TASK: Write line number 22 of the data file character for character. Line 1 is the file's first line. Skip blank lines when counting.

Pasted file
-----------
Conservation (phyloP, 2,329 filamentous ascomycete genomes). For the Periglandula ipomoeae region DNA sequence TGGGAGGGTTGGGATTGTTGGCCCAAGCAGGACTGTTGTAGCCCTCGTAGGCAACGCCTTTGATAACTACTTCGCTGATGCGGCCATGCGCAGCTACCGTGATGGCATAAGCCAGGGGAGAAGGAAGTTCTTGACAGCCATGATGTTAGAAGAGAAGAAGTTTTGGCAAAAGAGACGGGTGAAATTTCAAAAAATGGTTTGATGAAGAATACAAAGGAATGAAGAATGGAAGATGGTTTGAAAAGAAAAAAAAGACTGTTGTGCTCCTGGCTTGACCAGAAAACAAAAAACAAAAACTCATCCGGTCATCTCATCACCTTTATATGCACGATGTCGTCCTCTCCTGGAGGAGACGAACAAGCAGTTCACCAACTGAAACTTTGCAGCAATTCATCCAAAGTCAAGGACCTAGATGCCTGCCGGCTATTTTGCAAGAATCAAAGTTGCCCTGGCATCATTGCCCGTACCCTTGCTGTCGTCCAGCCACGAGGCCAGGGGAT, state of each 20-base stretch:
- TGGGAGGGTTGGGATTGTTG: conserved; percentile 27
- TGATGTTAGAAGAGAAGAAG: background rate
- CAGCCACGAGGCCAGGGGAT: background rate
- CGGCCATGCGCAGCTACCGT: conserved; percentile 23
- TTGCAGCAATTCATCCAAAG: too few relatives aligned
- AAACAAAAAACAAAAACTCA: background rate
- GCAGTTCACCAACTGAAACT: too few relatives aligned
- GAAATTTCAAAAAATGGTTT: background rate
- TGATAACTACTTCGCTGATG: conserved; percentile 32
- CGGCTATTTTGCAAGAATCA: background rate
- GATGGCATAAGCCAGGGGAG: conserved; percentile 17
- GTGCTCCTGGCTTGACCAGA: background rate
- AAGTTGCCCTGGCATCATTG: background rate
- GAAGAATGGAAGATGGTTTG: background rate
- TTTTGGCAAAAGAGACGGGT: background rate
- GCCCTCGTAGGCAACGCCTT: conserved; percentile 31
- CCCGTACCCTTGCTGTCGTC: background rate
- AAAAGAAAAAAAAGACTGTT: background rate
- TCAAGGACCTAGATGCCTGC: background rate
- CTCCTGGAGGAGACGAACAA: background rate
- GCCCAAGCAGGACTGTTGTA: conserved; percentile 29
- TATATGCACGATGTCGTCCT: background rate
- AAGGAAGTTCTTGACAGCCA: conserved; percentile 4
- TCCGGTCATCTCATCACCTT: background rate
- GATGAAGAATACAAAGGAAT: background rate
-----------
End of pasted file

- GCCCAAGCAGGACTGTTGTA: conserved; percentile 29